Good morning once again, folks. The weekend is nearly upon us, almost visible on the horizon. Today is Thursday, the favorite weekday of college students everywhere and just another day on the job for almost everyone else, the day before our beloved Friday.
Today is the last day of June, but it’s also National Handshake Day. This faux-holiday is a little different from most we highlight on these posts. First of all, it’s properly named—concise, to the point, easy to understand. Secondly, while not really necessary or important in any grand sense, it’s easy to see how this one came about. A handshake is an innocuous but unavoidable social interaction.
Everyone kindergarten-aged or older gets the gist of the handshake: It’s a greeting, it’s a goodbye, it’s a signal of agreement, and it’s an unspoken contract.
I remember learning a proper handshake as a kid. You’re supposed to be firm but not squeeze like a vice grip; use your right hand (this was the toughest rule for this lefty to learn); you’re supposed to stand up straight; you’re supposed to look the other person in the eye. Don’t hang on for too long or shake too hard.
If someone’s handshake is weird enough, and that hand is connected to a U.S. president, you get stories like these:
Donald Trump famously used his handshakes to assert power—pulling in tight, tugging, holding on for far too long, essentially handcuffing the recipient and riding out the awkwardness until his counterpart succumbed to the loss of equal footing. His domineering shake apparently even led world leaders to strategize counterattacks.
Similarly, Lyndon Johnson wrangled opposing hands into submission with his large frame, using his left hand to grip an elbow, collar, or jacket.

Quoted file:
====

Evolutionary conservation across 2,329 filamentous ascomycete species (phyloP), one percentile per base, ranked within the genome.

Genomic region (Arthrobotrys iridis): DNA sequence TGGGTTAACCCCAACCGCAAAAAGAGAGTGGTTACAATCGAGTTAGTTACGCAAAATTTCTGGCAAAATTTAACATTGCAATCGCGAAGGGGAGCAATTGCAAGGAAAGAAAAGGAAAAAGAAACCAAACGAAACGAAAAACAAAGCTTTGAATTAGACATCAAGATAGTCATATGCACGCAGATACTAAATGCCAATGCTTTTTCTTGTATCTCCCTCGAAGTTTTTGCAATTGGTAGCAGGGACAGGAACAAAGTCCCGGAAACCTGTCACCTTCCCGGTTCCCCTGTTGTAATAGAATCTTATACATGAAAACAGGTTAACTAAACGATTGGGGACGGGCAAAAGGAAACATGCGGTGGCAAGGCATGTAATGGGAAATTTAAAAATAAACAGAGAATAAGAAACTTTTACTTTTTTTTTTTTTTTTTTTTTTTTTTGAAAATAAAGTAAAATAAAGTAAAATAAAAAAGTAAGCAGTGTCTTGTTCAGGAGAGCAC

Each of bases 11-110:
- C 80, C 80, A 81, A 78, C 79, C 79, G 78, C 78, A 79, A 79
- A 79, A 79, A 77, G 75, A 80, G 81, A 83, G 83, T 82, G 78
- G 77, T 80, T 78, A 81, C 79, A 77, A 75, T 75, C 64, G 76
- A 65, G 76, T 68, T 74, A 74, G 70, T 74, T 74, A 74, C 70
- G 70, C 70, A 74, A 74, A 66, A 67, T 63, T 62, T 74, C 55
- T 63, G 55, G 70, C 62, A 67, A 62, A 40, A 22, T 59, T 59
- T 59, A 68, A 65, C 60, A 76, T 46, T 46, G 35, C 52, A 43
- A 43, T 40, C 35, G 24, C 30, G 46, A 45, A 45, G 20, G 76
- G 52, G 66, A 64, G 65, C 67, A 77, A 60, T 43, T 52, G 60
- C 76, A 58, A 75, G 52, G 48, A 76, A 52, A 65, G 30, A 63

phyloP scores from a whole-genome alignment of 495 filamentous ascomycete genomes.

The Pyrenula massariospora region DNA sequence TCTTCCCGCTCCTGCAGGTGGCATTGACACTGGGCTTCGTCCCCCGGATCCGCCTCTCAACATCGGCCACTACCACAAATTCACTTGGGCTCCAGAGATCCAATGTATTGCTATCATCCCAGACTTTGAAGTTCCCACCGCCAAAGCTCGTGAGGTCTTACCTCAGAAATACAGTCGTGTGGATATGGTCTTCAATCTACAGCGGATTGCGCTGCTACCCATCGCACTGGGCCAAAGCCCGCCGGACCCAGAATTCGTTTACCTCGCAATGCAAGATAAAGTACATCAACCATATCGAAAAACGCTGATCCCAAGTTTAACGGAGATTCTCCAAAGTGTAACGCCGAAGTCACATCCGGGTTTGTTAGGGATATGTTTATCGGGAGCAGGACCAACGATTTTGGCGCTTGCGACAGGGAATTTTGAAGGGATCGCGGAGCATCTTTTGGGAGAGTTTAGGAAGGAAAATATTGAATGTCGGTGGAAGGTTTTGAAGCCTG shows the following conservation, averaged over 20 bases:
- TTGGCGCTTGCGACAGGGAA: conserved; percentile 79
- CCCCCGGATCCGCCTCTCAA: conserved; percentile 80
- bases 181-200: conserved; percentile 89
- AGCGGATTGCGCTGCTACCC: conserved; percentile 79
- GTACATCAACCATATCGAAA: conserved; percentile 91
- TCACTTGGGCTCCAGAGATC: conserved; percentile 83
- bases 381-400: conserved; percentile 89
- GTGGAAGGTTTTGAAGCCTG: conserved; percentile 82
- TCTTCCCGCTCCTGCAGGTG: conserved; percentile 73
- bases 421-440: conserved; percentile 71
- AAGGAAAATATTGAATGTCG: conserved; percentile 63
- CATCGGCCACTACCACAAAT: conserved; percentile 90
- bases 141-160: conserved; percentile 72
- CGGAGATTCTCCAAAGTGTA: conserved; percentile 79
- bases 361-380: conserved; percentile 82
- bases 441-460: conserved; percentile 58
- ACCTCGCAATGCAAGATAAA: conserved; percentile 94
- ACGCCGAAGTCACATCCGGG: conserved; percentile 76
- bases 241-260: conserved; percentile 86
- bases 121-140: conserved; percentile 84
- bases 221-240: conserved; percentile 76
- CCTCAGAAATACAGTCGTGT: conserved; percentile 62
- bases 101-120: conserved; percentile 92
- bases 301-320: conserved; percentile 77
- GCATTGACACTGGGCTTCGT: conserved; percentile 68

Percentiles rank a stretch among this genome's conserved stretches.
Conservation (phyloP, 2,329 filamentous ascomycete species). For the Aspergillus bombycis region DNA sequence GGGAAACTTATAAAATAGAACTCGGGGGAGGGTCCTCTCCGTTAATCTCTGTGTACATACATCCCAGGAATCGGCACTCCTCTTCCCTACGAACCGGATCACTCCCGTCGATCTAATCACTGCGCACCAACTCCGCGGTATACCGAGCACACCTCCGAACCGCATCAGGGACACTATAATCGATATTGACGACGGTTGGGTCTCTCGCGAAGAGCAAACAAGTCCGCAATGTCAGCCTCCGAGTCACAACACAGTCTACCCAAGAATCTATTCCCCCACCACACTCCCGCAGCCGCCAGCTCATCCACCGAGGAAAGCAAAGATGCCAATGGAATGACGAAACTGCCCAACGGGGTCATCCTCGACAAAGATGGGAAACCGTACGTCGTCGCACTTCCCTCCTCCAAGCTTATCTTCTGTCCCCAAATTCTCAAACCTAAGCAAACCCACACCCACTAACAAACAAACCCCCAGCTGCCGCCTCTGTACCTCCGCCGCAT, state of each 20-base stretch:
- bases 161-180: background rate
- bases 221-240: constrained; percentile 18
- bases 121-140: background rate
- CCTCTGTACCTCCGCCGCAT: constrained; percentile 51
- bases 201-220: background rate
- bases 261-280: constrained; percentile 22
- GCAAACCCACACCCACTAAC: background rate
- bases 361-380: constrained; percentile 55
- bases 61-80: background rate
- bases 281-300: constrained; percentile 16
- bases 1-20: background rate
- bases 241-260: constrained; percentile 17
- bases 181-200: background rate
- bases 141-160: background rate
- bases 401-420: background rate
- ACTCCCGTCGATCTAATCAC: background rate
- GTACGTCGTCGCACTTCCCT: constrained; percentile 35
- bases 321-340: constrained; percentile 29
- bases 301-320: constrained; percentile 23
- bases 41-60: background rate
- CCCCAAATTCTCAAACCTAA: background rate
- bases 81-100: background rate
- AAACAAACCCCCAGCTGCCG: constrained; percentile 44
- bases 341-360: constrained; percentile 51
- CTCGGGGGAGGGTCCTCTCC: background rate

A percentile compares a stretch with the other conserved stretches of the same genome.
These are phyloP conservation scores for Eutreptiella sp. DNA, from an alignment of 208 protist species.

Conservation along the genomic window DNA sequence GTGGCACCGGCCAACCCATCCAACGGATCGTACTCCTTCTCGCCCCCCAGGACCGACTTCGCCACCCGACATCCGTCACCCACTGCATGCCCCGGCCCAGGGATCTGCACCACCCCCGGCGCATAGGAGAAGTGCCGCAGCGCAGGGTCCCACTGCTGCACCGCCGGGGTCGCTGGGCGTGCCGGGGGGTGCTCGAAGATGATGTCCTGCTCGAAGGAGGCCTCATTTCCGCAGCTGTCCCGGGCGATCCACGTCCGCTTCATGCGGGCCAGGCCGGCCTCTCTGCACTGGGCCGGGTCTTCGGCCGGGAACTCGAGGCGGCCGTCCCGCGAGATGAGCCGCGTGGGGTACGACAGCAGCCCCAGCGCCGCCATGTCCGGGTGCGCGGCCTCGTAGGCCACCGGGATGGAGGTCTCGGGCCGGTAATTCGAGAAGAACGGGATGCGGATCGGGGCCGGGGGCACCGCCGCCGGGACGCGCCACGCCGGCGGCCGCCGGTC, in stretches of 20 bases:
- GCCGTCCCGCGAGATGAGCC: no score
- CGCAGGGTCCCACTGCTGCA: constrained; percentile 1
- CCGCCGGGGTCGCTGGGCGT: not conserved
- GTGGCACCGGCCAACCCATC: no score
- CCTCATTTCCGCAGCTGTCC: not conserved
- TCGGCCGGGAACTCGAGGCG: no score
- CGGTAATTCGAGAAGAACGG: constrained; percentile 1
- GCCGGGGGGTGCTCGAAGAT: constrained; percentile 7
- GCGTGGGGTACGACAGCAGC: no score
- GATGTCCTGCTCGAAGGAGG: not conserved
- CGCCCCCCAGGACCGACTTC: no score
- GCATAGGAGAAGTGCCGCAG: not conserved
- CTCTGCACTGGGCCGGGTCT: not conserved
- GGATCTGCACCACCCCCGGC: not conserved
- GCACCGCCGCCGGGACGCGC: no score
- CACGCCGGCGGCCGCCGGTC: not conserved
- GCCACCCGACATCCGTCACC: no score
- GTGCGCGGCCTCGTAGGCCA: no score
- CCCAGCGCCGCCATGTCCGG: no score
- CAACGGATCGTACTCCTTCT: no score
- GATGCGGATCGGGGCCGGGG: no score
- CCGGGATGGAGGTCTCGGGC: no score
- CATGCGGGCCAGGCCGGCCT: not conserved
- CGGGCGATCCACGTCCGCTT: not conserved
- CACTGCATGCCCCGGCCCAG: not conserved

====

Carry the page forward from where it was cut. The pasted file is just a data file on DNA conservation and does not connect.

Current President Joe Biden doesn’t even need a second person for a handshake.
Having mastered the handshake long ago, the past couple years have thrown me for a loop. In the early days of the COVID pandemic, it was understood that the handshake was temporarily sidelined, replaced by the awkward wave and corresponding head nod of acknowledgement from a distance of at least six feet. In some circles, a fist bump or—I can’t believe this was a thing—elbow bump served as the shake’s substitute.
Now, with most people either vaccinated to some degree or willfully unvaccinated, I never know what to do. COVID is still a thing and some people have preexisting conditions that necessitate more caution. Do you extend the hand and just accept the rebuff if your hand is unwanted? Do you stick with the wave-and-nod maneuver, which might come off as overly cautious or even rude if the other person is cool with a handshake? Do you come out and ask, “Can we shake hands?” like some sort of alien posing as a human? Do we follow the lead of some Asian countries and bow in a show of respect?
I have no idea. With that flawless transition completed, our handshake-themed Quote of the Day:
“Experience teaches you that the man who looks you straight in the eye, particularly if he has a firm handshake, is hiding something.” – Clifton Fadiman
Maybe it’s better off to not resurrect this custom after all.
Let’s check in with the trusty intern for today’s weather report:
At approximately 6:40 a.m., it’s currently 66 degrees outside company headquarters in Russell Springs. Intern correspondents in Jamestown and Columbia report temps of 66 and 68 degrees, respectively. Those numbers will increase throughout the day, and we’re looking at a high topping 90 degrees. No rain in the forecast.
This post is dedicated to the current year, 2022, which after today is officially one-half over